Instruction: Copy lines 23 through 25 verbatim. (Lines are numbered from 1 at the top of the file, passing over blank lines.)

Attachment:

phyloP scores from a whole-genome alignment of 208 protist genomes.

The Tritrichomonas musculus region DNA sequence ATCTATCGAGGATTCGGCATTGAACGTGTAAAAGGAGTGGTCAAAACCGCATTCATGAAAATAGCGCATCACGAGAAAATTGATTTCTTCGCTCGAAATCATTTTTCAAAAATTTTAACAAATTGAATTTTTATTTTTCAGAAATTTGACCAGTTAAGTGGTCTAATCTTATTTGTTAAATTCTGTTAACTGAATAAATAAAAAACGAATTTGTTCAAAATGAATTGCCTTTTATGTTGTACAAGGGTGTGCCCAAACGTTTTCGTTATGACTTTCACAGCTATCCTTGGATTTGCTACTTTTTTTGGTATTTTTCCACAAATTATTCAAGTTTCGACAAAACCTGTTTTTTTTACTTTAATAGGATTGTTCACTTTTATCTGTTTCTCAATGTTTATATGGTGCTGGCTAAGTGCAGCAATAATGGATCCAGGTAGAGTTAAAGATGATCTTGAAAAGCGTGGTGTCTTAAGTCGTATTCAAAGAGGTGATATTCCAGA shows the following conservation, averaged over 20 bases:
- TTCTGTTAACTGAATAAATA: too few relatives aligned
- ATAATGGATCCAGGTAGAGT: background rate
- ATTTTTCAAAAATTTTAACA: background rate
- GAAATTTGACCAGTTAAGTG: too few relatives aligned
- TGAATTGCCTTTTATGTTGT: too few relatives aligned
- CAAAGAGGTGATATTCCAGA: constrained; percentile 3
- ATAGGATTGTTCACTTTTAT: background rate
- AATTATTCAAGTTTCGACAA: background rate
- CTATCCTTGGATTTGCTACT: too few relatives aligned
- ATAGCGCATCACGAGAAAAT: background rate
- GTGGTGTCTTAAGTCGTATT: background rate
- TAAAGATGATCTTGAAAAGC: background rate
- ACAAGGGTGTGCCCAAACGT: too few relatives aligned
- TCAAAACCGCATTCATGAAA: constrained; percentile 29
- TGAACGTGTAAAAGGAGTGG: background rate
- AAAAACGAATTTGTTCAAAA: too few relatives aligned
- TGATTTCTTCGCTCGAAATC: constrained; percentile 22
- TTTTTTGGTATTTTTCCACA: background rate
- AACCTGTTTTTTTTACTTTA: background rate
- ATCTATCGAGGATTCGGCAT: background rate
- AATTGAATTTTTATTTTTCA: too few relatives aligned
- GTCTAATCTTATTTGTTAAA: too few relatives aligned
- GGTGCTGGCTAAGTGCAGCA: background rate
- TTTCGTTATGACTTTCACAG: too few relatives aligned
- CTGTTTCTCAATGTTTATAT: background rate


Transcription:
- AATTGAATTTTTATTTTTCA: too few relatives aligned
- GTCTAATCTTATTTGTTAAA: too few relatives aligned
- GGTGCTGGCTAAGTGCAGCA: background rate